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DIRECTOR: Neil MacGregor
CAST: Peter Snow, Paul Roberts, Bettany Hughes, Mary Beard, Giorgio Locatelli, Rachel de Thame
RUNNING TIME: 89 minutes
While live theatre and art films are specific, this film is even more of a niche product.
If you are fascinated by history, and by delving into museums in any way, you will be thoroughly absorbed by this documentary.
This limited release documents an exhibition, Life and Death in Pompeii and Herculaneum, held at the British Museum last year. It is a tour of the exhibits, led by experts, which alone is something you would not normally have access to, even if you visited the museum.
It features objects loaned by other museums, such as jewellery, sculpture, mosaics and even food – such as an intact loaf of bread with the baker’s stamp visible on it.
Also on display is wooden furniture, such as a linen chest, a garden bench and a baby crib, all carbonised by the high temperatures of ash that engulfed Herculaneum.
This didn’t happen at Pompeii, which was covered by slightly less hot ashwhen Vesuvius blew its top in 79 CE.
While the artefacts are fascinating, the interpretations given by the experts are even more so, especially considering they acknow- ledge that a lot of what they do is conjecture and none of them can be certain about their deductions. The documentary is structured around what the last two days of the cities would have been like for Roman citizens in the two cities.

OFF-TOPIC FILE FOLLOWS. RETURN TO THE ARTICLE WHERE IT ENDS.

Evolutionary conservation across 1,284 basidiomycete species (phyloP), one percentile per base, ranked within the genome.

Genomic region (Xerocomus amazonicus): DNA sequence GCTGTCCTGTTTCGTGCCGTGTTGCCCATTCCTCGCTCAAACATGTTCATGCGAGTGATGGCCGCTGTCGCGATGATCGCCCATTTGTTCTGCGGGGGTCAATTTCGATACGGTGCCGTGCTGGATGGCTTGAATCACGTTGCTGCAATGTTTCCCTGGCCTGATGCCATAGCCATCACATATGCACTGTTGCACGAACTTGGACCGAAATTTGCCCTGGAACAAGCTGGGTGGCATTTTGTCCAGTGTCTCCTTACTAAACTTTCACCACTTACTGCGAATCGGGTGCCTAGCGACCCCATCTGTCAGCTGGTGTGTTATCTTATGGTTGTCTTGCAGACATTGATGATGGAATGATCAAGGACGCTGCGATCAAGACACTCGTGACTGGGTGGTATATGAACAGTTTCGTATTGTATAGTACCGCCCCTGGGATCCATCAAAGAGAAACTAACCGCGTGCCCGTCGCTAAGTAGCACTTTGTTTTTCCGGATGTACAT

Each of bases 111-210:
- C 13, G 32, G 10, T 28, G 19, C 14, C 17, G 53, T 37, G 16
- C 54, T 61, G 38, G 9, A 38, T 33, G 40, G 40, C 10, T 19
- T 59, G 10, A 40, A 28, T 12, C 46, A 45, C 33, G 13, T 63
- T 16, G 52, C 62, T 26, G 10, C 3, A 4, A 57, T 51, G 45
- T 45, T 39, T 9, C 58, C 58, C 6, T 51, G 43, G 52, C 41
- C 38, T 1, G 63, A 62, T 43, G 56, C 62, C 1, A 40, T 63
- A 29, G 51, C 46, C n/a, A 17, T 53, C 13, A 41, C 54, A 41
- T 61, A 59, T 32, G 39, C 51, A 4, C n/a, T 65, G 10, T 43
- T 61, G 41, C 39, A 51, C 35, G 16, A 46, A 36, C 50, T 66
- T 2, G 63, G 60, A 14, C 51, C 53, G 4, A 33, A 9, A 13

Recreated scenes are intercut with discussions between presenter Peter Snow and people such as historian Bettany Hughes and the exhibition’s curator, Paul Roberts. They even bring in contemporary gardener, Rachel de Thame, to talk about a fresco that shows a typical garden of the time.
Italian chef Giorgio Locatelli tries to recreate how a baker back then would have made bread.
The objects are so interesting that sometimes you wish the presenters would stop being appalled by questions like “Just why were there so many phallus symbols around the cities?” or “What does a dormouse taste like?” and simply allow the viewer a chance to absorb the images.
The documentary starts with a long tracking shot. This is followed by plenty of jump cuts and exciting music – and then it is action stations all the way.
At first it is more about the items that residents used then, as we are shown around a typical home, it is more about how the people interacted, until at last you are confronted with plaster casts of the citizens, showing you how they died. At this point it becomes a poignant reminder that real people died, but their very tragic, scary and violent deaths resulted in our being able to explore how people lived 2 000 years ago.
If you liked Vermeer and Music or Manet – Portraying Life you will like this.
• Pompeii Live screens at Cinema Nouveau at V&A Waterfront in Cape Town, Rosebank Mall in Joburg, Brooklyn Mall in Pretoria and Gateway in Durban for only three shows: Wednesday and Thursday at 7.30pm and Sunday at 2.30pm.
• While the film has not been rated, note that graphic images of a sexually explicit nature are shown.